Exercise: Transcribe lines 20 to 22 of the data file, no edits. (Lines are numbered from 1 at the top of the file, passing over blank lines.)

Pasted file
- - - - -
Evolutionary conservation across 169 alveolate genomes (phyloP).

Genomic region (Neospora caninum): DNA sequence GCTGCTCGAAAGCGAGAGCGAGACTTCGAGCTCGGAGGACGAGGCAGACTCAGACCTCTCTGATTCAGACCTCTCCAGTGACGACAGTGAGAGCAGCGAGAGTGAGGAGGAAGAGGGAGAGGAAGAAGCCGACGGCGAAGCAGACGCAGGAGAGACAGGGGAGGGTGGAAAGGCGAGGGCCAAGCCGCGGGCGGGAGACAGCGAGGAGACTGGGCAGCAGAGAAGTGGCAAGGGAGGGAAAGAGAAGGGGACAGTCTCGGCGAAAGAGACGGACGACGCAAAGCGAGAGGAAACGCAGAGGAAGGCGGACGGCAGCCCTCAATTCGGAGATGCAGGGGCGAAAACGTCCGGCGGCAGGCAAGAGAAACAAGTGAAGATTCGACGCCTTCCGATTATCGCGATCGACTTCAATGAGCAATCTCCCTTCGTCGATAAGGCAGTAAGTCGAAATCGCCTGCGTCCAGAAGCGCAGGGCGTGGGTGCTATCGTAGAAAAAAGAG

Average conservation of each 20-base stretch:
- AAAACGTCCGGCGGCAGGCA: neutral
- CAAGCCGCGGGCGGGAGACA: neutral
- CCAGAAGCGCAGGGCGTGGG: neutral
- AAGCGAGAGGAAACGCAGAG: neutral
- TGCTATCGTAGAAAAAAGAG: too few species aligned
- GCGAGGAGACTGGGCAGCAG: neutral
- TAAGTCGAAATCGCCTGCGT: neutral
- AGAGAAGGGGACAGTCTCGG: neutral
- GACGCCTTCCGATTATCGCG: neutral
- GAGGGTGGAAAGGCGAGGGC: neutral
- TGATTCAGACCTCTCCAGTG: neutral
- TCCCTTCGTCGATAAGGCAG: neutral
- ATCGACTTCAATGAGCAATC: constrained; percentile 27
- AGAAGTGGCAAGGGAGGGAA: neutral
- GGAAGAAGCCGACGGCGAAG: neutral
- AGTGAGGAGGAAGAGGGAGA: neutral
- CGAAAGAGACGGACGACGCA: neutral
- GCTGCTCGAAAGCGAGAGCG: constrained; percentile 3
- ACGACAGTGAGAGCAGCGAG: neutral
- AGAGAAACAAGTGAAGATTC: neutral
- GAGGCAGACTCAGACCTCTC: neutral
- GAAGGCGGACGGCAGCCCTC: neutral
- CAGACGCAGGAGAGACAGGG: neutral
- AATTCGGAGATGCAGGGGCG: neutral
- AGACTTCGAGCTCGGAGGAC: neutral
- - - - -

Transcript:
- CGAAAGAGACGGACGACGCA: neutral
- GCTGCTCGAAAGCGAGAGCG: constrained; percentile 3
- ACGACAGTGAGAGCAGCGAG: neutral